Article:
One of the most important things we need to remember as we help horror readers in the library is to offer them titles by current, living authors.
Yes, the classics are great. You'd be hard pressed to find someone who likes Shirley Jackson more than me, but in general, library workers tend to suggest classic works of horror in higher numbers than living authors.
Some of this is a familiarity factor. As I have mentioned many times here on the horror blog, library workers in general are "scared" of horror. They aren't familiar with the genre or its current authors and have concerns about how to suggest scary and possibly gory books that they do not enjoy themselves.
Of course helping you to battle this lack of information and help you to help more horror readers is the whole reason I write this blog, but I need a little help from you.
Instead of only suggesting dead authors and their classics to our patrons, let's try to suggest living, working authors. Why?
Well first, even the most horror averse reader knows who Stephen King is and have heard of Dracula. Let's show them that we know about great new titles and authors too. We need to give the patrons titles they wouldn't have figured out about on their own, whether that's by direct suggestions, displays, lists, or just by having them in our collections.
Second, horror is in the middle of an exciting period. Not only is it hot and popular, but the books coming out are very good. Even I am surprised by how good the vast majority of books are these days, and I am a fan. I review many of the best horror for libraries here on the blog. You can find my reviews always in the Horror Review Index or you can click on the Reviews tag to pull up the most recent reviews first.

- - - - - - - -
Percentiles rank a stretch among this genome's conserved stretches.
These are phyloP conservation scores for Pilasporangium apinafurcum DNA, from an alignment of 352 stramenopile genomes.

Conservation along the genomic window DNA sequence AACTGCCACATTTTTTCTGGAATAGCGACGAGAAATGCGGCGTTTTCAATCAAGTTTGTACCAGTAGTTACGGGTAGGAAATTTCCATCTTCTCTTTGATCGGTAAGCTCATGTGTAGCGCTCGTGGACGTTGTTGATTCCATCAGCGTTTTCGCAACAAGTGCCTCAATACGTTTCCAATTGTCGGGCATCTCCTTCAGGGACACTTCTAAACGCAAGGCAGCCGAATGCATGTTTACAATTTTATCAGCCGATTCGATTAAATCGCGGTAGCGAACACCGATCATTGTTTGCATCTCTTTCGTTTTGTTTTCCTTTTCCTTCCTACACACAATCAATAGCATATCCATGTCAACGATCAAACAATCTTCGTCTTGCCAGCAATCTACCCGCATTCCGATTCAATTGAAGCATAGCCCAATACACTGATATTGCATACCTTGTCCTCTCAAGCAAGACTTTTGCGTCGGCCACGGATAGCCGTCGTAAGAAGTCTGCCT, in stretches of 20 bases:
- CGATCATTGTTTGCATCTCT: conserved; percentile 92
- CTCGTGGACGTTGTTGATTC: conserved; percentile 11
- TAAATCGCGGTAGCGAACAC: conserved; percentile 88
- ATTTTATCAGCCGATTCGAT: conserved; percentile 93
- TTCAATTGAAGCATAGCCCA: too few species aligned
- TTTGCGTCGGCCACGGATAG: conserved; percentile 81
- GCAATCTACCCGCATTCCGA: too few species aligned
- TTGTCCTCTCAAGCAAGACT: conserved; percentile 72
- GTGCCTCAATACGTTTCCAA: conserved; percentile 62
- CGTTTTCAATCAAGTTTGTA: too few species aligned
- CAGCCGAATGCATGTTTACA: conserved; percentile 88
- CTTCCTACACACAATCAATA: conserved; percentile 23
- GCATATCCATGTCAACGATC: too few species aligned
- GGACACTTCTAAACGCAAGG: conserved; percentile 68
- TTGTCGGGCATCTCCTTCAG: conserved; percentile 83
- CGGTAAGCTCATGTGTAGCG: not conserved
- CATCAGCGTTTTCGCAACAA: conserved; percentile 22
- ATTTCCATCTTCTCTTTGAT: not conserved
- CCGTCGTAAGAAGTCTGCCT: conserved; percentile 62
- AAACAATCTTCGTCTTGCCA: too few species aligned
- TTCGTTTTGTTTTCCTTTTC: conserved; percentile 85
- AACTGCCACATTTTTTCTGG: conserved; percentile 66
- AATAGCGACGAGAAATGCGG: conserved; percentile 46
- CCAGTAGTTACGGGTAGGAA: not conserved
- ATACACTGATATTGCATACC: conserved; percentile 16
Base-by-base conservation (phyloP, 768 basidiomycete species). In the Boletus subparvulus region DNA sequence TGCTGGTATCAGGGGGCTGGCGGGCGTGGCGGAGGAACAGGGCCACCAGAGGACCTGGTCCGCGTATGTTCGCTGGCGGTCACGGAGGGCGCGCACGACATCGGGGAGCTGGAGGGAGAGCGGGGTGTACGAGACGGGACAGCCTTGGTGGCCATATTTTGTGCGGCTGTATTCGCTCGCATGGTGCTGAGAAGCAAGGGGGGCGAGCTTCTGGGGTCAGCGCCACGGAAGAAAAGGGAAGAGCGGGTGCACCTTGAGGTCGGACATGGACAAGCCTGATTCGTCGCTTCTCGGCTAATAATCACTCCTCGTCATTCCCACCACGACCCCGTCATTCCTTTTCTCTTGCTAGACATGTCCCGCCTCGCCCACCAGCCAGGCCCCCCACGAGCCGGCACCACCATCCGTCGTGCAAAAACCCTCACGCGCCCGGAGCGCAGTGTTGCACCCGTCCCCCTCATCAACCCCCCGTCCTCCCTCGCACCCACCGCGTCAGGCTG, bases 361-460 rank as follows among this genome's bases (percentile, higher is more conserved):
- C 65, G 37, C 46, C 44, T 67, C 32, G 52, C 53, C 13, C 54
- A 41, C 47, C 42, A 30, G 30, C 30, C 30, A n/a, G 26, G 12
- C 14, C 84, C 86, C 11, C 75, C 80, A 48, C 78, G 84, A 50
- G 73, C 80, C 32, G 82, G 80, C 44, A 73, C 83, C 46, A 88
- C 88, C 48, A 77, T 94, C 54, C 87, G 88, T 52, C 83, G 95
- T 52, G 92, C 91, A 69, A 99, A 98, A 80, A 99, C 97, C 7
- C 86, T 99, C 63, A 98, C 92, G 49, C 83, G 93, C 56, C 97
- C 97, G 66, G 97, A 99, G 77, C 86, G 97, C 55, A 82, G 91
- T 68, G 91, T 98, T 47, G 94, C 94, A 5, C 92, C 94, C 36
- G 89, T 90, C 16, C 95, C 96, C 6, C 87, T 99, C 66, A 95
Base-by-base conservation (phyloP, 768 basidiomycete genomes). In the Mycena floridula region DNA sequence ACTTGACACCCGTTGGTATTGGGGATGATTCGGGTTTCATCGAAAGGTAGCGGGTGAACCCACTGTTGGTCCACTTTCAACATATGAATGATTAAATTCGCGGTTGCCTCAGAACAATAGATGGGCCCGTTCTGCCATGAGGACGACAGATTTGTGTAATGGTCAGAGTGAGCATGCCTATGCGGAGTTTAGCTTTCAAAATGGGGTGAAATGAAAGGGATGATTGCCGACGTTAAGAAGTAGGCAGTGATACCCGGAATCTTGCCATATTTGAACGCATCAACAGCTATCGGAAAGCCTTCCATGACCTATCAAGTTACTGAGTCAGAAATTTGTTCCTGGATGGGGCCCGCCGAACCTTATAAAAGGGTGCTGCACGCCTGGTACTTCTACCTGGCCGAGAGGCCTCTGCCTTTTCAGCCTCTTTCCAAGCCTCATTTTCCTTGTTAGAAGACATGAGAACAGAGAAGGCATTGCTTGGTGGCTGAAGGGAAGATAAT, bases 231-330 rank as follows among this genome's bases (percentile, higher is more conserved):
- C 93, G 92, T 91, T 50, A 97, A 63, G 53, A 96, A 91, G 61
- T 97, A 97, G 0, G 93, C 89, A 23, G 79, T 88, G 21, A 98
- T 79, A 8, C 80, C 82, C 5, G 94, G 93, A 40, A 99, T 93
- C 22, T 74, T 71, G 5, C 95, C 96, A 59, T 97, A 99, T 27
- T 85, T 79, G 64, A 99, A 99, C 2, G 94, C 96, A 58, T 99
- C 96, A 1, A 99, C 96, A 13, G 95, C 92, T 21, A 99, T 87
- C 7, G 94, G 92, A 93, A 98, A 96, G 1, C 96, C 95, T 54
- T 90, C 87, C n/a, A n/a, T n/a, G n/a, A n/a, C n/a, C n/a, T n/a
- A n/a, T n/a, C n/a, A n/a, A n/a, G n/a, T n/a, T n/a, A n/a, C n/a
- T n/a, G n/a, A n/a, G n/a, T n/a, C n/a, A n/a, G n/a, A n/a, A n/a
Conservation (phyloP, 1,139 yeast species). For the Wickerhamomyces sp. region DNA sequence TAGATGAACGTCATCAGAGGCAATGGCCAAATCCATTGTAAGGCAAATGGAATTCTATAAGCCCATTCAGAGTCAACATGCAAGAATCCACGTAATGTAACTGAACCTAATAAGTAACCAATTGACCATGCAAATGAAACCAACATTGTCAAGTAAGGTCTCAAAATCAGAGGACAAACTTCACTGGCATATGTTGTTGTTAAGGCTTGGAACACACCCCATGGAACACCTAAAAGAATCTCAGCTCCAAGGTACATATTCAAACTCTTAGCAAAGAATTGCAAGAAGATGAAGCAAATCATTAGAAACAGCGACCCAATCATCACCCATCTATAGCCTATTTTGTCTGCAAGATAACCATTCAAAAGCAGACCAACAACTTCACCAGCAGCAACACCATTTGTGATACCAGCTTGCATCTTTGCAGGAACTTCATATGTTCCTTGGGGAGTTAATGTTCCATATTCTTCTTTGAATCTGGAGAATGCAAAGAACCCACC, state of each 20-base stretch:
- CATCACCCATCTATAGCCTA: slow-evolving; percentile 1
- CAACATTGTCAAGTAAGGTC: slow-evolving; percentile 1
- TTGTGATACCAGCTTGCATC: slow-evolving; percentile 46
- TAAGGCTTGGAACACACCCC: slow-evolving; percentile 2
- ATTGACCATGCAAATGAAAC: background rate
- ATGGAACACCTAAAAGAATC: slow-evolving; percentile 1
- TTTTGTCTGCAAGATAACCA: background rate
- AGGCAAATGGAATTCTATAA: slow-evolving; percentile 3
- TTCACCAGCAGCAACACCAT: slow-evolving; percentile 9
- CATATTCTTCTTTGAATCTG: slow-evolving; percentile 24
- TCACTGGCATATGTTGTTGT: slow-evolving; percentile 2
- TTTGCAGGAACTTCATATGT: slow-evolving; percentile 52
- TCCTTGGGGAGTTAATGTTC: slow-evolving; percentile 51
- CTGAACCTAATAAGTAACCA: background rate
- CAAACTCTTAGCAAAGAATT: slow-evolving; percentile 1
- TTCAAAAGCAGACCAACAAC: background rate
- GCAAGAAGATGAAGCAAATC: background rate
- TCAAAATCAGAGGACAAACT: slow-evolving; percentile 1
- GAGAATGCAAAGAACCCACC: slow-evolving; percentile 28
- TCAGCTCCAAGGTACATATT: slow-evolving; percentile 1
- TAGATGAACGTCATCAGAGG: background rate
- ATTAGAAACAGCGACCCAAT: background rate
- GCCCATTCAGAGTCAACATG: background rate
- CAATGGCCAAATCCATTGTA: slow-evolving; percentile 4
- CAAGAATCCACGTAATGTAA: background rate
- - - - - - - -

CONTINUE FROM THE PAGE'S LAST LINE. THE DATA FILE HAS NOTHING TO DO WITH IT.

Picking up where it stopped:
Third, those of us who enjoy books, any book not just horror, should consider how we spend our money. When we buy books by living authors we are supporting them financially and allowing them to continue to write more. If we want new books to suggest to our readers, to help them find the joy of discovering a great new read, and to keep them coming back for more help, there need to be new books.
I think Women in Horror Month is the perfect time to discuss this general good rule of thumb for all RA Service, not just horror related, because women are writing some of the best and most interesting horror period, full stop.
To get you started suggesting living women of horror right now, here is a reminder of recent titles by women in horror that I have suggested and of course the Ladies of Horror Fiction have you covered year round.
If you you don't have time to go through it all right this minute, I would suggest you start by handing out HUNGER by Alma Katsu to someone today. Most public libraries own it and it has wide appeal-- imagine the Donner Party but with an evil, supernatural force stalking them too. Hey, it could have happened; it's not like many people survived ed to tell us the truth. Click here for my more detailed review.